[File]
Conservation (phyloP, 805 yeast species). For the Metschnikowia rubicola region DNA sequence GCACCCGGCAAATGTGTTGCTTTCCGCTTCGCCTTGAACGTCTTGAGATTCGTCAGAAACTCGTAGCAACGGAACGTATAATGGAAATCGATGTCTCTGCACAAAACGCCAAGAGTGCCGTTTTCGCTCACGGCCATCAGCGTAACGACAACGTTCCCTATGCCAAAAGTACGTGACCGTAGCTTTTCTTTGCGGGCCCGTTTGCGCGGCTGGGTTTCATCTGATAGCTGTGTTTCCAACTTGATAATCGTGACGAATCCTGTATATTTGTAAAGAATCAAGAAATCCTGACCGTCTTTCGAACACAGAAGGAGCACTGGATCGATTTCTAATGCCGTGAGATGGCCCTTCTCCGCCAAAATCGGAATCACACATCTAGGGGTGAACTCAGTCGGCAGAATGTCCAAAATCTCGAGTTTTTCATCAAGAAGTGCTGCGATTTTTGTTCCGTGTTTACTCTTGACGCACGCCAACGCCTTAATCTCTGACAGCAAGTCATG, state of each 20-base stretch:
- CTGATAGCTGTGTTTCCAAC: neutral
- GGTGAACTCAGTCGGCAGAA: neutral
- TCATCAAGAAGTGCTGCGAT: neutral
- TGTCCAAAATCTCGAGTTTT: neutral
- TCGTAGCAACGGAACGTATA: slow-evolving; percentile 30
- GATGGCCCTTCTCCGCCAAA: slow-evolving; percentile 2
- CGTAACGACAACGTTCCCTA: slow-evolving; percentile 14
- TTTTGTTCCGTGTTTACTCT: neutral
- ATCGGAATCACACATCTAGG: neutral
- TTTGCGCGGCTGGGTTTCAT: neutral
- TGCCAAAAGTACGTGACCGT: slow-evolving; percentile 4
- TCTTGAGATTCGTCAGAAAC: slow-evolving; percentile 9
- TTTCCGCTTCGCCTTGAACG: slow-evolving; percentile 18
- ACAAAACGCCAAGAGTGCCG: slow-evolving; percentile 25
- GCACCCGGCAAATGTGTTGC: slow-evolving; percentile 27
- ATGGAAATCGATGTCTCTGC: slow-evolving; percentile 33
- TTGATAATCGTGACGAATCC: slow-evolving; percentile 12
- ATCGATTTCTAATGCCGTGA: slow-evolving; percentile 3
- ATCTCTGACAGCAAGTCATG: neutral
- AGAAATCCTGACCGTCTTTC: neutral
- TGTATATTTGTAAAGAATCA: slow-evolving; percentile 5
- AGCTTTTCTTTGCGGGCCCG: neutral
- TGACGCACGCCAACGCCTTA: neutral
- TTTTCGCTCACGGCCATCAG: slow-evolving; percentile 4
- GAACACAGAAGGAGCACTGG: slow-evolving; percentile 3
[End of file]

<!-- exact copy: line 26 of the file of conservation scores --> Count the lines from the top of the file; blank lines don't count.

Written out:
- GAACACAGAAGGAGCACTGG: slow-evolving; percentile 3